Sindercombe was less fortunate. Convicted of treason, he was sentenced to be hung, drawn, and quartered. He escaped this fate by killing himself with poison, which had been smuggled into his cell in the Tower of London (see: “Oxford Dictionary of National Biography”). Walter Besant wrote in his “London North of the Thames” (publ. 1911): “At Shepherds Bush, in 1657, one Miles Sindercomb [sic] hired a house for the purpose of assassinating Oliver Cromwell … the precise spot on which the attempt took place is impossible to identify. It was somewhere near ‘the corner of Golders Lane’, says Faulkner, but the lane has long since been obliterated.” Faulkner (writing in 1839: see above) is more specific than Besant implies: “The house which Syndercomb hired for the purpose of killing the Protector was an inn, much frequented by travellers on the great western road. It was situate [sic] at the eastern end of the Gould Hawk Road, which was at that time very narrow, and nearly impassable. This old house was pulled down about sixty years ago.” This would place the scene of the crime very close to the present-day Sindercombe Social.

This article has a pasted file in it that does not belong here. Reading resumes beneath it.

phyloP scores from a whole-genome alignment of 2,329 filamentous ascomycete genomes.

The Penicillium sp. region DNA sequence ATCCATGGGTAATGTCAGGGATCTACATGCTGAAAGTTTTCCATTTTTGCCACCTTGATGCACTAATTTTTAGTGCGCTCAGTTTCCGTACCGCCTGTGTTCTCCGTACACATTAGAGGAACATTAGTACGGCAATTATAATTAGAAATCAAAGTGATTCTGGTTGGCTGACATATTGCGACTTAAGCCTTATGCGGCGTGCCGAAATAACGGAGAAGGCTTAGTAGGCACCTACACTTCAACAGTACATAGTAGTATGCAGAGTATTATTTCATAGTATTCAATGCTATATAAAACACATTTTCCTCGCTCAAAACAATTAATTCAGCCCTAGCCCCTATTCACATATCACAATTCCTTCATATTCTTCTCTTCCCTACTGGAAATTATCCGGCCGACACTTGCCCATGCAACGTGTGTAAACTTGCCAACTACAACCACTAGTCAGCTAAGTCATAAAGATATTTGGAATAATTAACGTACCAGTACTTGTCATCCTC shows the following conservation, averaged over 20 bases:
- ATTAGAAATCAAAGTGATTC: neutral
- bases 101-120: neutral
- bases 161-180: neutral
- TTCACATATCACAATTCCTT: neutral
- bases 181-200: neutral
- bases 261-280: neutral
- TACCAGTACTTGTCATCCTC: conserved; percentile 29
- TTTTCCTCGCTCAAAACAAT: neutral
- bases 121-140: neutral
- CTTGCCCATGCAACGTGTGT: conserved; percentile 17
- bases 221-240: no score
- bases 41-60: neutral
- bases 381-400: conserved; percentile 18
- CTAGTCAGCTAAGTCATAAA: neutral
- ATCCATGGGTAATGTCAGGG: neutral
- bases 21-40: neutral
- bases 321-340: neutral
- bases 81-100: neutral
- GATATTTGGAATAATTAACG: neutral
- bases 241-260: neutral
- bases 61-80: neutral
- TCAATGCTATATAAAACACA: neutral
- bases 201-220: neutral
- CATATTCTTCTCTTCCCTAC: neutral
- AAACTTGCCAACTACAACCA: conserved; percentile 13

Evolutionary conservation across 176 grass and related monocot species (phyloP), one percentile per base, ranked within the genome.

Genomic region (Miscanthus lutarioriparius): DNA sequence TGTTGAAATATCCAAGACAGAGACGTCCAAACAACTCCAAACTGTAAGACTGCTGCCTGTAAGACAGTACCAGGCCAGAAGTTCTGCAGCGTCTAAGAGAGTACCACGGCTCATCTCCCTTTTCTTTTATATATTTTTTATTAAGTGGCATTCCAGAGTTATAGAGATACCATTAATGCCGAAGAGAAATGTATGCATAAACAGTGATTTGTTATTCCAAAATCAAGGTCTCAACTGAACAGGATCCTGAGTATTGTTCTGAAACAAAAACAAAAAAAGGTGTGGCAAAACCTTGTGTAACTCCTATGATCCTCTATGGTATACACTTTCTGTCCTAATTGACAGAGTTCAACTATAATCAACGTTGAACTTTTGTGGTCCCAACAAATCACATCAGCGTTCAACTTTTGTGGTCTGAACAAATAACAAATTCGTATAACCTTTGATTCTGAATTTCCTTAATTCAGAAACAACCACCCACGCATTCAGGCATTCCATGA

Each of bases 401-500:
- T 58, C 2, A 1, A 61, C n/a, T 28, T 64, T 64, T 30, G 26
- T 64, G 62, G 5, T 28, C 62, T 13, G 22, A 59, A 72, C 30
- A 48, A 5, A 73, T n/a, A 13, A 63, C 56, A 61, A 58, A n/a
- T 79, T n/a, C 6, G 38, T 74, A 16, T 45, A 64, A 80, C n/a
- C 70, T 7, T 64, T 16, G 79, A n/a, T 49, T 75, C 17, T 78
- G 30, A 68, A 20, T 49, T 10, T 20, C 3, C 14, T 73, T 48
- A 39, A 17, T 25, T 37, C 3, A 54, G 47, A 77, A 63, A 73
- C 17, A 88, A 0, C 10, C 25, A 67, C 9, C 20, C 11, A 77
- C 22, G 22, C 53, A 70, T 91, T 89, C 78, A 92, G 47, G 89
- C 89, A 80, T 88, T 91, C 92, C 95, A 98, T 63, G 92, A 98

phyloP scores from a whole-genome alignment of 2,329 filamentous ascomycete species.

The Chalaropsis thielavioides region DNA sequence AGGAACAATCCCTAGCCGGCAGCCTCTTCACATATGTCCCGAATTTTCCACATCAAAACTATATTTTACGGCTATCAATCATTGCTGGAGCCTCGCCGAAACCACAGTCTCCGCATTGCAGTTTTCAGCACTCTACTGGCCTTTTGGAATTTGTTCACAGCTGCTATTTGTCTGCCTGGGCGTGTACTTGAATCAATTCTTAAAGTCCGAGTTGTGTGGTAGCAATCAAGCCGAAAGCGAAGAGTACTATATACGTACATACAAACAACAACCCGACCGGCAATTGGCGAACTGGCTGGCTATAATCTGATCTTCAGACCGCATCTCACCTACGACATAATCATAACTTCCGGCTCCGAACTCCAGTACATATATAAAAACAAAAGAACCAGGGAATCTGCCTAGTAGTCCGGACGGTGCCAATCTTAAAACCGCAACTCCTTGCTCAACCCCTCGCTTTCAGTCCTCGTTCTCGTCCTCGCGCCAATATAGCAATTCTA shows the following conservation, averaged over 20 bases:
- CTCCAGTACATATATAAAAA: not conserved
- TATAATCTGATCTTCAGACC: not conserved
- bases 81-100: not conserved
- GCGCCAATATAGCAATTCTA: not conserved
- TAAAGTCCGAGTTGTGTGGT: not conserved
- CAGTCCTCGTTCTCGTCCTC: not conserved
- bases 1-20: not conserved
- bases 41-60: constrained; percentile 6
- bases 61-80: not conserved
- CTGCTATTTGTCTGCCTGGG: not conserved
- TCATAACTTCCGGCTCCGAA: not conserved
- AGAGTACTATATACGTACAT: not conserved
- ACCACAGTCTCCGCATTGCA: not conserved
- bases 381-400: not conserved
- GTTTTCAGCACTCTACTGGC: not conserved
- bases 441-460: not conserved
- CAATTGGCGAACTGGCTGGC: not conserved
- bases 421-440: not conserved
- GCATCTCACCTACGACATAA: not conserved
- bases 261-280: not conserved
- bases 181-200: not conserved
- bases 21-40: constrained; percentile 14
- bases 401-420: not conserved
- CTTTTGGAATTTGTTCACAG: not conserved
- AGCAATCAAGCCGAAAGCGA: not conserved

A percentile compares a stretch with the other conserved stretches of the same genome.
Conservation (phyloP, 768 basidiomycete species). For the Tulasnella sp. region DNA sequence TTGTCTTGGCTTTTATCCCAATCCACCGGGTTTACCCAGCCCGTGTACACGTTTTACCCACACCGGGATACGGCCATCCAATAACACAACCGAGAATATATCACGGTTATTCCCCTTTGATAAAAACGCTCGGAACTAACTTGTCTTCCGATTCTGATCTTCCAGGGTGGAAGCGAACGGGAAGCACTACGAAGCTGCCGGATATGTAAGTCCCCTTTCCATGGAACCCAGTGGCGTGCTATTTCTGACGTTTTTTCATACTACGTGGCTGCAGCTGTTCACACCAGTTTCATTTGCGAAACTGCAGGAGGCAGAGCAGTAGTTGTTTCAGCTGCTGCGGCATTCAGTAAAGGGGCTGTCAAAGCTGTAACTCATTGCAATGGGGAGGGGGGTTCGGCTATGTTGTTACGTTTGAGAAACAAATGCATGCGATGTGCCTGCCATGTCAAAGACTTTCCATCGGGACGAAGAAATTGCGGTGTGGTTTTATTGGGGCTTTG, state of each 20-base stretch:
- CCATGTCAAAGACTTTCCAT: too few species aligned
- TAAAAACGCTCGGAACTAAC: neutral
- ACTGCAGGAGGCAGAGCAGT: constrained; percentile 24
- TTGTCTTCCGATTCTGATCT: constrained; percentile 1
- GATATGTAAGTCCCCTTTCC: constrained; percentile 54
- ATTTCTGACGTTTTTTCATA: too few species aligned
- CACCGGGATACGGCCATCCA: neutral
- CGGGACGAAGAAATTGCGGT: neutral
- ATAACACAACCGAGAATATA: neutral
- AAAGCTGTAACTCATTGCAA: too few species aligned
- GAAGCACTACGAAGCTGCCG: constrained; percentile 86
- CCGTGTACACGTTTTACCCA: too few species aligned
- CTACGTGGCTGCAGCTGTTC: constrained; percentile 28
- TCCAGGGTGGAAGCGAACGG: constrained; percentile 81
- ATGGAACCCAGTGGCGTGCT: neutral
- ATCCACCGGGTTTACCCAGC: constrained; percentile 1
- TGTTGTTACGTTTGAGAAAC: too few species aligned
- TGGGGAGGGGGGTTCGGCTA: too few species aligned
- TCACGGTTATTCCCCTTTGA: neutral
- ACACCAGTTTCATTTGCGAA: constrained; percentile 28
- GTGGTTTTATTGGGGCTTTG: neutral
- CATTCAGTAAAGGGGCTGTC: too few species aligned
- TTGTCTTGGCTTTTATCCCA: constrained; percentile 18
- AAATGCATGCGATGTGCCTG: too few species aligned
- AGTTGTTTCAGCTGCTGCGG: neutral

When I first set-out to explore Shepherds Bush, I was afraid that I would not find much of interest there. I hope that what has been described shows that the area, which lacks the charm of, say, Hampstead or Kensington, is not without its own fascination. Although there be no more sheep to be seen, there is more than the Westfield shopping centre to attract visitors to the ‘Bush’.

PS: I looked around Shepherds Bush for just over an hour and a half whilst waiting for my wife to have her hair 'done' at a local hair salon. I thought that I would lose interest after a short time, but how wrong I was to have made that assumption!

New Shepherds Bush Market

New Shepherds Bush Market